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Business ...............3
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Classifeds .......11
Comics .............10
Food ......................8
Opinion ...............4
Sports ..................6
Weather .............3
Daily 75¢ Today’s News ... Tomorrow’s Trends Newsroom: 494-1422
1. Cul i n- Ar t s gi ves
unique touch to gift shop-
pi ng, bridal regi stry i n
West Point. 3
2. EMCC c at c her
among Lady Lions to re-
ceive honors 6
Vol. 147, Issue No. 96
© 2013
3. Mississippi meat loaf
stands the test of time for
those on a budget, picky
eaters. 8
4. Poutry farmers hit
hard by recent toradoes:
work to recover. 9
Daily Times Leader
WEDNESDAY, May 14, 2014 75 cents
Check the Community Calendar for upcoming events // Page 2 Power of the mind // Page 4
DTL staff
The Clay County Health Department
is scaling back operations to accommodate
patient load.
Previously open Monday through Fri-
day, the department will now only oper-
ate on Monday, Tuesday, Thursday and
Friday. The health department, located at
138 S. Division St., has begun closing on
Hours of operation will remain 8 a.m.
to 5 p.m., with an hour break from noon
to 1 p.m.
The new schedule took effect Monday.
Mississippi State Department of Health
Director of Communications Liz Sharlot
said the decrease in hours will not decrease
or change the center’s existing services.
Clay County’s patient numbers will al-
low the clinic to accommodate the four-day
schedule, according to Sharlot.
She said that nearby health departments
in Monroe, Oktibbeha and Lowndes Coun-
ty are experiencing staff shortages, and on
Wednesdays the staff from the Clay County
department will be sent to those counties.
She said the health department’s sched-
ule will be reevaluated in six months.
The Supplemental Nutrition As-
sistance Program (SNAP), formerly
known as the Food Stamp Program,
is a federal aid program administered
under the Food and Nutrition Ser-
vice of the United States Department
of Agriculture to provide food-pur-
chasing assistance to low-or-no-in-
come residents in the country.
The number of Clay County resi-
dents assisted by SNAP has steadily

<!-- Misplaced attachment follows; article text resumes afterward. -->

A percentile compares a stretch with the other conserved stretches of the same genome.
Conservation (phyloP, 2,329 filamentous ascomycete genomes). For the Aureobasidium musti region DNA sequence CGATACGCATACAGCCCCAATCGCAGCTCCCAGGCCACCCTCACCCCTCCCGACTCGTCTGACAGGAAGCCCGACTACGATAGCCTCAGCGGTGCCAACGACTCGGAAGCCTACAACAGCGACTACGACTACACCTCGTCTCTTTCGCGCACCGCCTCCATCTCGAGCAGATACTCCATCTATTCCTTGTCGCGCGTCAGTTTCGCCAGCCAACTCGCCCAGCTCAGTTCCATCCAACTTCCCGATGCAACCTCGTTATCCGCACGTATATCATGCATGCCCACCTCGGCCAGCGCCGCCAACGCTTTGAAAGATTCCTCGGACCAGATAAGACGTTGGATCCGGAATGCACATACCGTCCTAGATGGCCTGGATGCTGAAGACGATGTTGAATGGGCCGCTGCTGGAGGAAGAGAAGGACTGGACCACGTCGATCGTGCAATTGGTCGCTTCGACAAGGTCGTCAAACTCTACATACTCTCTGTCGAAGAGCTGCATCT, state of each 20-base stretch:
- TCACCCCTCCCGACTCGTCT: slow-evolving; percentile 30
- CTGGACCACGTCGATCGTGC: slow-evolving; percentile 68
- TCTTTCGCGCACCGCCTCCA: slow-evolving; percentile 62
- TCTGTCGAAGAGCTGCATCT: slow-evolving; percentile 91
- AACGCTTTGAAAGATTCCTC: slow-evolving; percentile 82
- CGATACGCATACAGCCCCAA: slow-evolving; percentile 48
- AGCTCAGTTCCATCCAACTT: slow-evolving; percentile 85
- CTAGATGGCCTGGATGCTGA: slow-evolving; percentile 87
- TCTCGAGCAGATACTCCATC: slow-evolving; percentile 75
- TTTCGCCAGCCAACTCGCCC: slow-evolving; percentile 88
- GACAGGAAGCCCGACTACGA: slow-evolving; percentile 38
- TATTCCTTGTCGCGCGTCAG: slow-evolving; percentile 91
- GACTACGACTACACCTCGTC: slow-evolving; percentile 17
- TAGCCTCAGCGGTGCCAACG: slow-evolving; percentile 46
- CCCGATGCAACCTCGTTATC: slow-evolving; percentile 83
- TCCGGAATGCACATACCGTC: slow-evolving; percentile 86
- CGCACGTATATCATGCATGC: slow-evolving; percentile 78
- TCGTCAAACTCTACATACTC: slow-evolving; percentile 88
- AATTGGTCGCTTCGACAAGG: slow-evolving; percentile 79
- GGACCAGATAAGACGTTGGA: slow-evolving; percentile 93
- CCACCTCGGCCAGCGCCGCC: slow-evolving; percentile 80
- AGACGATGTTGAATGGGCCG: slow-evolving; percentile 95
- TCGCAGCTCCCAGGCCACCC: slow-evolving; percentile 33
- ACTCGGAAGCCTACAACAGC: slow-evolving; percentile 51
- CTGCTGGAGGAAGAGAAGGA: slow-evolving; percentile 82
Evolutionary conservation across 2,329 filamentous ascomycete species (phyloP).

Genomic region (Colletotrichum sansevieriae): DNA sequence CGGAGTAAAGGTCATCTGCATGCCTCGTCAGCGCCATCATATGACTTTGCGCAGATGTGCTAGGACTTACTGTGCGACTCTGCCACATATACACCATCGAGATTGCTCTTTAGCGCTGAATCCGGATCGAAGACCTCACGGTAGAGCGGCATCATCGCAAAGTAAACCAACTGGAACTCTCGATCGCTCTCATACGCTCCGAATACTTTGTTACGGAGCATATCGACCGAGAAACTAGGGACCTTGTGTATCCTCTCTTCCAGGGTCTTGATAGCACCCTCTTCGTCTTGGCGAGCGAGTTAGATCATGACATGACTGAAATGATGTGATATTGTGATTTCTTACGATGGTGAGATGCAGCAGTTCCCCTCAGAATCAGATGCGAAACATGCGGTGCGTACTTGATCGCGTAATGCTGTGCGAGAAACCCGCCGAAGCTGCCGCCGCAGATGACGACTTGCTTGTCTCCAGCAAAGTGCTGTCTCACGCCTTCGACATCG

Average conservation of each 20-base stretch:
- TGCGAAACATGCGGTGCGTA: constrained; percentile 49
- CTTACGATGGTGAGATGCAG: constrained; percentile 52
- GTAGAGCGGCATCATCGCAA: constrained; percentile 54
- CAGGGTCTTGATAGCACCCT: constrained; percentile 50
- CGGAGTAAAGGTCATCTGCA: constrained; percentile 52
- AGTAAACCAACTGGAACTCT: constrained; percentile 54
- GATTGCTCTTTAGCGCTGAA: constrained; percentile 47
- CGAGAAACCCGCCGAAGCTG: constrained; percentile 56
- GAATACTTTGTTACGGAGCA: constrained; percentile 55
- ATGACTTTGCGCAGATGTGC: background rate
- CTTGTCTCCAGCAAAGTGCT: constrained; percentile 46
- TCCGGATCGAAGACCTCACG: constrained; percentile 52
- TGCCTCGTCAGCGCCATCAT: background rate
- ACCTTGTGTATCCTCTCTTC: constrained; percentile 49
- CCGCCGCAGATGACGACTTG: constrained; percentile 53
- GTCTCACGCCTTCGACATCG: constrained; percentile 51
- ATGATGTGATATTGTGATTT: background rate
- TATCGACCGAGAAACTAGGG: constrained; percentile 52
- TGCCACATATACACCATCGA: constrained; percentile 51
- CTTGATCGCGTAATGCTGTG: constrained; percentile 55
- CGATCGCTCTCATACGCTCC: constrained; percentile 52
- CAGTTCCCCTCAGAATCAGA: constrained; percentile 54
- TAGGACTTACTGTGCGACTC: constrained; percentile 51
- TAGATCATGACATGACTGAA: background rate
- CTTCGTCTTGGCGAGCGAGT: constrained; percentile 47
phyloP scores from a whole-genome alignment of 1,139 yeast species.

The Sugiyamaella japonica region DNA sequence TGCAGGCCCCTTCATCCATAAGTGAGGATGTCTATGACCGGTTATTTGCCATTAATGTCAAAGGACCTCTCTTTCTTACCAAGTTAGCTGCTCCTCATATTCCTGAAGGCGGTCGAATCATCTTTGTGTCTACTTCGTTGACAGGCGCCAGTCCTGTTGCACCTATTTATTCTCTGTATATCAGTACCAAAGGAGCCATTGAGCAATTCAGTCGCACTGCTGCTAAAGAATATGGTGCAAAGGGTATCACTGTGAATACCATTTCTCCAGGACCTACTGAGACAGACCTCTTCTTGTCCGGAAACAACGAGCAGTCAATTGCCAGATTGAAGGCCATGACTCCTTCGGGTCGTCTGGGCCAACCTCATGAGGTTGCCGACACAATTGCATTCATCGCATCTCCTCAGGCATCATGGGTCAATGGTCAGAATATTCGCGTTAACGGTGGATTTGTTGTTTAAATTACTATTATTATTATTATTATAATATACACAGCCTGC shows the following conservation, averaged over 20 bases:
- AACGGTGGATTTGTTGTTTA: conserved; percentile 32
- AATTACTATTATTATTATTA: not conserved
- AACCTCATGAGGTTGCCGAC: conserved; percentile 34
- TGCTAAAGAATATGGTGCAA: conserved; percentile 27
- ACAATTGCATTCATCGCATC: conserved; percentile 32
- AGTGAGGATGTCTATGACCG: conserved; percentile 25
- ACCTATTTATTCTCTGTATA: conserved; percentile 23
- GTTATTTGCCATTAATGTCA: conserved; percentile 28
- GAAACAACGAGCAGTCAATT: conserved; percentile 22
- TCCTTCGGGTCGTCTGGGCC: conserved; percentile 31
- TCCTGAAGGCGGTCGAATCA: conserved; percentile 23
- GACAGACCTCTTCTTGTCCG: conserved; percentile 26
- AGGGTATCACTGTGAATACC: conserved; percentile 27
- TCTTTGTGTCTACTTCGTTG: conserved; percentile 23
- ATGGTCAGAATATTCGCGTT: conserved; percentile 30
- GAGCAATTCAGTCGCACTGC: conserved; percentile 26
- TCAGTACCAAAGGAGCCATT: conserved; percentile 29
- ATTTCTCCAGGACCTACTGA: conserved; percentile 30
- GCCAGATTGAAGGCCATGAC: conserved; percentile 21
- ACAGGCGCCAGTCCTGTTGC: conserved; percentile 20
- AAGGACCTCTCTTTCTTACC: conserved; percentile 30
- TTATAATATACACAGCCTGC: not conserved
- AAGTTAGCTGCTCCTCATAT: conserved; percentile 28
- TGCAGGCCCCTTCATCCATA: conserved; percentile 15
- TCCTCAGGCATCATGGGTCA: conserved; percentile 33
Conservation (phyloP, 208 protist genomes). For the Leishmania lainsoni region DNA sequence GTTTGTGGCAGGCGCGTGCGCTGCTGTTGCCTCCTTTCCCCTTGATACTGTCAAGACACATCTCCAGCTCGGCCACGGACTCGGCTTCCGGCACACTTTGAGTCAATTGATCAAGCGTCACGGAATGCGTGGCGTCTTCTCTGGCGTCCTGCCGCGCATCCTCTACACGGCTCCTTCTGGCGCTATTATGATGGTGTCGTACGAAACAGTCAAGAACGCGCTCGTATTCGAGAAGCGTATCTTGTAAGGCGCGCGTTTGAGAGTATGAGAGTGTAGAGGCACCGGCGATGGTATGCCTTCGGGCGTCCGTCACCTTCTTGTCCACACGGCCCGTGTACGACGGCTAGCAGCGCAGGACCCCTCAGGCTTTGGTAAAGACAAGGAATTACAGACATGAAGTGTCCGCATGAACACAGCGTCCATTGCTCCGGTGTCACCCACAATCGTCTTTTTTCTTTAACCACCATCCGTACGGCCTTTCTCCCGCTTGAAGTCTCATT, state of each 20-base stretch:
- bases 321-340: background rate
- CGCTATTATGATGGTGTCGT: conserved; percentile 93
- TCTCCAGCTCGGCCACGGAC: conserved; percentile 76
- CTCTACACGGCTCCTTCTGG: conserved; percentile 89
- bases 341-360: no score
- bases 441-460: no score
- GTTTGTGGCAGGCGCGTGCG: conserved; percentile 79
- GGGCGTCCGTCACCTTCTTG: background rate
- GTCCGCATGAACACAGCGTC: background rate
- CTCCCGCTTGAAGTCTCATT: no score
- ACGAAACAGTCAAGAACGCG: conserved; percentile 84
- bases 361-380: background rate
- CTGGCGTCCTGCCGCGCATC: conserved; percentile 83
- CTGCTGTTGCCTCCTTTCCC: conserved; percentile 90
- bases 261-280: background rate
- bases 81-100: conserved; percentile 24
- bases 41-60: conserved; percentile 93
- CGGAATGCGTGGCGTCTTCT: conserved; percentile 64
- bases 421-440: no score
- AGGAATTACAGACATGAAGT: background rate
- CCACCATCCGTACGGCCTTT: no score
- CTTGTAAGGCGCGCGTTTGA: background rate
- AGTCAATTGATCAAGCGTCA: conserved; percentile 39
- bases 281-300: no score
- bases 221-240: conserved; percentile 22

increased over the past decade, ac-
cording to a report from the Mis-
sissippi Department of Human Ser-
MS DHS Public Information Of-
ficer Julia Bryan said the number of
Mississippi residents using SNAP has
increased overall since the economic
downturn of 2007-08.
County SNAP use increases
Number of residents receiving food stamp
benefts up 19 percent since 2010
See SNAP | Page 5
Local health
scales back
Special to Daily Times Leader
The Golden Triangle Region has an abundance of eco-
nomic development potential, but the communities that
comprise the region must take certain steps to create and
maintain a skilled labor force to ensure that potential does
not go to waste.
That was POLICOM Corporation President William
Fruth’s message to Oktibbeha, Clay and Lowndes county
residents and officials at a Golden Triangle Development
LINK-hosted event at East Mississippi Community College
on Tuesday to unveil the results of a regional economic de-
velopment assessment. POLICOM Corporation is a Flori-
da-based economic analysis firm.
LINK CEO Joe Max Higgins said Fruth has worked
with Clay and Lowndes counties on individual studies. He
said Fruth’s regional study was the first he’d conducted for
the Golden Triangle as a whole.
Higgins said the regional study’s purpose was to look at
the strengths and weaknesses of the three counties that com-
prise it and to help elected and economic development offi-
cials craft a way to improve the region’s economic standings.
“Since we’ve added all three counties we’ve been talking
to him about analyzing all three counties, telling us where